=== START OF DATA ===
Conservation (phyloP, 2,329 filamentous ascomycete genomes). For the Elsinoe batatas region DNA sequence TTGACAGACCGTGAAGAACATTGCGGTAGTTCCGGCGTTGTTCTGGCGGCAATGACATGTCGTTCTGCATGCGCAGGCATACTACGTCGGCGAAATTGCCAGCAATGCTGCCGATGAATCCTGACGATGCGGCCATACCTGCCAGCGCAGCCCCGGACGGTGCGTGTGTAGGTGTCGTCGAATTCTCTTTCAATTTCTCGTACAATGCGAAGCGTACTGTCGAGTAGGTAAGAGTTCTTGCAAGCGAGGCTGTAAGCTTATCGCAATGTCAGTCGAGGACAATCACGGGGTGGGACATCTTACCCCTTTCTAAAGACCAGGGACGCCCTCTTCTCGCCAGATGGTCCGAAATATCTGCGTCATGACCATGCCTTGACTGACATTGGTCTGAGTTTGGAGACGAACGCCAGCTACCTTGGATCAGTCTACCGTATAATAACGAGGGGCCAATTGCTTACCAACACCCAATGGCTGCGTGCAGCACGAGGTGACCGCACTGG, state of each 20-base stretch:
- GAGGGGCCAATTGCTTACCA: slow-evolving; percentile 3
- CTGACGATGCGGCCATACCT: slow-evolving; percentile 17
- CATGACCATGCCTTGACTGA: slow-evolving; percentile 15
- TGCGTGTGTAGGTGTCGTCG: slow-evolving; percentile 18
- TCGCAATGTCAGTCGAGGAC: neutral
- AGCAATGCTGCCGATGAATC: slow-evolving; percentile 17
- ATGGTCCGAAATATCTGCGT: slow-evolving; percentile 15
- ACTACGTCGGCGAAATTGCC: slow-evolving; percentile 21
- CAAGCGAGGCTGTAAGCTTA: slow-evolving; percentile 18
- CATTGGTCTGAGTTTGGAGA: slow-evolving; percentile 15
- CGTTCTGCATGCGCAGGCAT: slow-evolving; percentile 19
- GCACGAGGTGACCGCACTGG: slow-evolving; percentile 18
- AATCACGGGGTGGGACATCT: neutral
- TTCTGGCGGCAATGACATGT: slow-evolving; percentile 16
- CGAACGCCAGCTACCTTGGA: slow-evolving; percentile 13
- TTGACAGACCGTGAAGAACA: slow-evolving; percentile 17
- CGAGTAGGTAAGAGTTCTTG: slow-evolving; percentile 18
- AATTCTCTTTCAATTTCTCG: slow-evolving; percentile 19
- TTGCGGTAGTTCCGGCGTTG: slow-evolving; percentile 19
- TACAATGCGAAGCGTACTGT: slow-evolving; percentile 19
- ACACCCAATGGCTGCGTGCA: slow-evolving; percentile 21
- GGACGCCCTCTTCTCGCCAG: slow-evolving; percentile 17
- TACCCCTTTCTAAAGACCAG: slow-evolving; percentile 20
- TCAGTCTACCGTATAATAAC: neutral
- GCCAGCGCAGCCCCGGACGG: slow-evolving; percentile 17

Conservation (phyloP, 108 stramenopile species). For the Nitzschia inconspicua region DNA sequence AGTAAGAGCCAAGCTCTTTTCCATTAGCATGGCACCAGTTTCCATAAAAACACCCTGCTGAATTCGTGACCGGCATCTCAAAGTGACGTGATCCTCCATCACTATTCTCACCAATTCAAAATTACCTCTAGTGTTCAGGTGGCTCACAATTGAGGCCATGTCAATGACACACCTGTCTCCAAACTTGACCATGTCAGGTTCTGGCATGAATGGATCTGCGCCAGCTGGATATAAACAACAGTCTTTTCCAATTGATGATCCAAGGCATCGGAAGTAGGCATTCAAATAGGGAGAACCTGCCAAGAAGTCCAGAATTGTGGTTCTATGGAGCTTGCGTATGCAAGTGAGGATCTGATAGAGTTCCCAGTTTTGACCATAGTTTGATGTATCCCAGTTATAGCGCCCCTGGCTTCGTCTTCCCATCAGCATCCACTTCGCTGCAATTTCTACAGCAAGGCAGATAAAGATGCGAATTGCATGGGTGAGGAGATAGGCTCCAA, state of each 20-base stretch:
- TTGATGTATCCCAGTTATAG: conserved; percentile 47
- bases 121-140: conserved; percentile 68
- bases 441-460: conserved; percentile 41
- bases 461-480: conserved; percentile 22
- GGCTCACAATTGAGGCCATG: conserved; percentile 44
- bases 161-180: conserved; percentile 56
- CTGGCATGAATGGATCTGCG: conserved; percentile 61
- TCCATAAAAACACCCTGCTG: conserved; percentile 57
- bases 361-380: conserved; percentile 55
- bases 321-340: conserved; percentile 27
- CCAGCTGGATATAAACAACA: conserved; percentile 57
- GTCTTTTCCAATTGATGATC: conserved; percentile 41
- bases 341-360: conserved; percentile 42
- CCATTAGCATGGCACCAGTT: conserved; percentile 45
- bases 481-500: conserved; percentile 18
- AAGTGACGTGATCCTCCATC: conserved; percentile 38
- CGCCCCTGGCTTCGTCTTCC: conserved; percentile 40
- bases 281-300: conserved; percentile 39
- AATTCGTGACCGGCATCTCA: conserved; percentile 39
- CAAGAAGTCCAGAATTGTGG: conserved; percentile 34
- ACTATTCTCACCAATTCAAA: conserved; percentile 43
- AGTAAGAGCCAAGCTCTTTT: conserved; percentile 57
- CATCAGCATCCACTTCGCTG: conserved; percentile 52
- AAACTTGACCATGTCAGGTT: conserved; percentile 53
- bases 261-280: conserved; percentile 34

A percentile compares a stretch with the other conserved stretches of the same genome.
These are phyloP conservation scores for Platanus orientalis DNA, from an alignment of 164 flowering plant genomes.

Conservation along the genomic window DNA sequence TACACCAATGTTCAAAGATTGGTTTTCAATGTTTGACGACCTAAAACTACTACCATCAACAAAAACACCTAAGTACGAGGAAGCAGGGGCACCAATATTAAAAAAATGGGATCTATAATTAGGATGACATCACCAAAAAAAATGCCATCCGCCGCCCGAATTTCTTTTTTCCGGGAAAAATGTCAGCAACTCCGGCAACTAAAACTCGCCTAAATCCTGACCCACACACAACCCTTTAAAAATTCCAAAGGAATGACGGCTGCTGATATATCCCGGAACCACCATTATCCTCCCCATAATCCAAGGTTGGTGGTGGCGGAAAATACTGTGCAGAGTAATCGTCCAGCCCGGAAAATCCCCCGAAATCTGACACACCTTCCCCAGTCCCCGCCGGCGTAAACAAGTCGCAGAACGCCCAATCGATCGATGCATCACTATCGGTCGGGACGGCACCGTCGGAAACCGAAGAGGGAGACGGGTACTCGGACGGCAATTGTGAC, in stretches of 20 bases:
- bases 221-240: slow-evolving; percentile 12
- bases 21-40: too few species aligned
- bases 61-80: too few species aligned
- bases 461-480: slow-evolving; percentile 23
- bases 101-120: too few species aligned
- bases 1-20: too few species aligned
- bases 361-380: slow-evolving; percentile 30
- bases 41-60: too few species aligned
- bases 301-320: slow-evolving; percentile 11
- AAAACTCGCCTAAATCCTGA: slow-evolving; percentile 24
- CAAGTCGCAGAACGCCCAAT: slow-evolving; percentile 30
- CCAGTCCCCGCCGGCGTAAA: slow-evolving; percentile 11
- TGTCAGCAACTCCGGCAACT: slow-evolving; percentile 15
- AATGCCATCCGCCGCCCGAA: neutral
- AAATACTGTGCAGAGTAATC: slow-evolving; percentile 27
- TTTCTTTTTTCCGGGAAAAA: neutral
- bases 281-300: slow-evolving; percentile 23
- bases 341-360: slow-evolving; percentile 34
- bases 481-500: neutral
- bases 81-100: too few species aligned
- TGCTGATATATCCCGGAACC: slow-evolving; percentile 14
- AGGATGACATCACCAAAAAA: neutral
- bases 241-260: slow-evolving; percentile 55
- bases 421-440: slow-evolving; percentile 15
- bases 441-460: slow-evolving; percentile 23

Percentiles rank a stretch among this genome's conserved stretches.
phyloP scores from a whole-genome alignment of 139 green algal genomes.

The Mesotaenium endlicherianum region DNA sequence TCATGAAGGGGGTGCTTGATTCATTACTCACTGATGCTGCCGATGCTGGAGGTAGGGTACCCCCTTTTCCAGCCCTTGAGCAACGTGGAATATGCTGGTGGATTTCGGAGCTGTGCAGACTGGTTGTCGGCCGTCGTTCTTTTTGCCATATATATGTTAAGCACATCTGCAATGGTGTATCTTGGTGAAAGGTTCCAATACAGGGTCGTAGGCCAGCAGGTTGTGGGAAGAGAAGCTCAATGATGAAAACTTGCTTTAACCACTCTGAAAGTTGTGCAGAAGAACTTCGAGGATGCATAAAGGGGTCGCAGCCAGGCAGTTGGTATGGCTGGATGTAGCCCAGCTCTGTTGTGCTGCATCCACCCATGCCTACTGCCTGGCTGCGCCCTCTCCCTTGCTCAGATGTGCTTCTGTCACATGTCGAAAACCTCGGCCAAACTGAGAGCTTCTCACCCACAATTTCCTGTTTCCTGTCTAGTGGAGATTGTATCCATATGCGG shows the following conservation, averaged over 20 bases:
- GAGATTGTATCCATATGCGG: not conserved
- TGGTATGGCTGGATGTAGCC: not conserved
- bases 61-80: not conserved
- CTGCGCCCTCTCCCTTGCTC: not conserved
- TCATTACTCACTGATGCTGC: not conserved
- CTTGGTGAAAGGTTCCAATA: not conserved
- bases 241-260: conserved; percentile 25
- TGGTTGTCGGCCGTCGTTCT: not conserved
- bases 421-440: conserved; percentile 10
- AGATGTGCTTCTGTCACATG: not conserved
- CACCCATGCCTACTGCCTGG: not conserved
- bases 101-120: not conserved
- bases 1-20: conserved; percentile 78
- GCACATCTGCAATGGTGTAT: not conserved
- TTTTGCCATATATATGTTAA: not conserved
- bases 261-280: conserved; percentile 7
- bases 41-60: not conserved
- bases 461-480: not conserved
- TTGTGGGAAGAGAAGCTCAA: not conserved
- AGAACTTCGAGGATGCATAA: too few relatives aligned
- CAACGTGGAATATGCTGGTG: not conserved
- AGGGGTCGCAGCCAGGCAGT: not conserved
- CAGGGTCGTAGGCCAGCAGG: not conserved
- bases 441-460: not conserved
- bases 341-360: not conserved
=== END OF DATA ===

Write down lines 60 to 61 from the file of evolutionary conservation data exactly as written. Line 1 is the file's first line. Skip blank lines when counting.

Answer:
- bases 101-120: too few species aligned
- bases 1-20: too few species aligned